The need for online video as a form medical education isn't coming….its now.
As more than 60% of the nation uses the internet to conduct their medical education to search for information pertaining to topics such as cancer, diabetes, weight loss or knee surgeries, the basic issues of using that source for education remain: accessibility and quality. Finding content critical to someone's specific query remains difficult. In most cases, it requires multiple searches in basic education websites that will result in general information or basic articles. If the viewer can last through the 2000 word essay, can they trust the content wasn't influenced or directly written by advertisers?
This is an issue remedied by the use of video. Video has the ability to authenticate the source of content in ways no other medium can. It's one thing to listen to a doctor's commentary, it can be helpful to access an entry from one his or her journals but it can be most impactful to see and hear what a doctor has to say about a medical issue facing today's patients.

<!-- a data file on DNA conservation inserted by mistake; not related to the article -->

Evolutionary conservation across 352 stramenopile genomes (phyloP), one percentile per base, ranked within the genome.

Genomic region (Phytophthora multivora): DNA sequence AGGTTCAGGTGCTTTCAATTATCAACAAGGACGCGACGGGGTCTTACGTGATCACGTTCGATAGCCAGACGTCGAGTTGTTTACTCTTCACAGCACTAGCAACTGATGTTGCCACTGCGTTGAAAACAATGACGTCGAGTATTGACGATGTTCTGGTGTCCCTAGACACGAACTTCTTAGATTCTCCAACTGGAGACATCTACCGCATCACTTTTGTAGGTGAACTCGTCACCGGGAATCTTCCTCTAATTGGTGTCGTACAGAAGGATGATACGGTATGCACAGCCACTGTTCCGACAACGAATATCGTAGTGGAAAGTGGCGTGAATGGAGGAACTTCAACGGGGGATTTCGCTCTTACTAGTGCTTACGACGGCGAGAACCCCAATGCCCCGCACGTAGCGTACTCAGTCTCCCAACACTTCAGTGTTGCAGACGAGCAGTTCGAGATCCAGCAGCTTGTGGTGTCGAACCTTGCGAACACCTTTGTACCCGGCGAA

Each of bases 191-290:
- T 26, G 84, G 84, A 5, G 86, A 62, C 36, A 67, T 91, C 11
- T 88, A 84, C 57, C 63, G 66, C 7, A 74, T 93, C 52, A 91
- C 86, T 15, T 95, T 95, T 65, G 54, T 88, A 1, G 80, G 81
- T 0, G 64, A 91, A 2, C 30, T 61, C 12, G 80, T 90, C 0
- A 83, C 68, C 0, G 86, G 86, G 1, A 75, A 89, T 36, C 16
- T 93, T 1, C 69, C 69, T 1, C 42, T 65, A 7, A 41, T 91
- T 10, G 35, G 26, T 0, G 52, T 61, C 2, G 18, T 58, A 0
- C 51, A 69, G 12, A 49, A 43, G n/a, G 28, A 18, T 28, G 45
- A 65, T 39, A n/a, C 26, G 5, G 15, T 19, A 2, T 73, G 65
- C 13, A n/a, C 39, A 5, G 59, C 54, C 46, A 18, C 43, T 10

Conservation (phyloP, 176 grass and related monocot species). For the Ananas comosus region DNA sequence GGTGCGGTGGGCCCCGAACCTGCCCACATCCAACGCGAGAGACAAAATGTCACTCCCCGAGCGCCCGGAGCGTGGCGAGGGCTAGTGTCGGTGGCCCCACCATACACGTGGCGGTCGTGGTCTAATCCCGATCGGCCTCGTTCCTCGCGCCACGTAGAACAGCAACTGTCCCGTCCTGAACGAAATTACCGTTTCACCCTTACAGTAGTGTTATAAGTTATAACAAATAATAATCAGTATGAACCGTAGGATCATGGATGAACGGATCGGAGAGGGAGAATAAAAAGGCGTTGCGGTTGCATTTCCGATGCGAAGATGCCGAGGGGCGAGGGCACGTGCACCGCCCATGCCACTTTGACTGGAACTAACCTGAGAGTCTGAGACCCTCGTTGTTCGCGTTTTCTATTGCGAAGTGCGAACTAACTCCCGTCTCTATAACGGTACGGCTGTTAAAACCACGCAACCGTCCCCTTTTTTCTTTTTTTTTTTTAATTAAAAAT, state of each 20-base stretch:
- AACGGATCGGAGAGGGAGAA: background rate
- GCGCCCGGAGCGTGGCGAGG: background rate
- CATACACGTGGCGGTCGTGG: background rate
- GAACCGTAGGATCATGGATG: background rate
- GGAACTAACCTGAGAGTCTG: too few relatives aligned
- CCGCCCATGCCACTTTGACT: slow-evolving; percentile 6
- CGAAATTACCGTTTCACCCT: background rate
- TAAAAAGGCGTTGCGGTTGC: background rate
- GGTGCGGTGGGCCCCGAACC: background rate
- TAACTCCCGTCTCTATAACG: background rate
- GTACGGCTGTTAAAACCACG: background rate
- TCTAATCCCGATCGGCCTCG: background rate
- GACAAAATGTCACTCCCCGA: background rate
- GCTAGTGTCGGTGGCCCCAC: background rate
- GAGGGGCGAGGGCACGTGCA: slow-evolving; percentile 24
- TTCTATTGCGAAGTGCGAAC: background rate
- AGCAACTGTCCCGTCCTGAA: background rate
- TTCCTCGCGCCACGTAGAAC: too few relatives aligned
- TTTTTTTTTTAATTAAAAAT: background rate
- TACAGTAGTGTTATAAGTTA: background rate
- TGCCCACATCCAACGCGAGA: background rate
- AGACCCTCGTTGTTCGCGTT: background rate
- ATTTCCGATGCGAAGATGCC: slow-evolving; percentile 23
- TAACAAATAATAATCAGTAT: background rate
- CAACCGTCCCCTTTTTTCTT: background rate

A recent Washington Post article, dated 7/23/12, criticizing the Khan Academy's use of a video library to help student education focused on the lack of quality presentation and ineffective presenters but failed to address the fundamental reasons for the website's success. The Khan Academy has received over 3000 videos and 160 million views because it offers viewers self pacing, self selection and speed of information. True, not all videos are in HD quality but their length increases the reasons for video's power in education.
Our health care system could be better served by learning from the lessons of the Khan Academy. Viewers are indeed learning and choosing to learn from quick educational content. A better informed public is at hand through a similar approach where viewers can choose which physician they want to learn from and where visitors can access a variety of opinions on different subjects via online or smart phone ….quickly.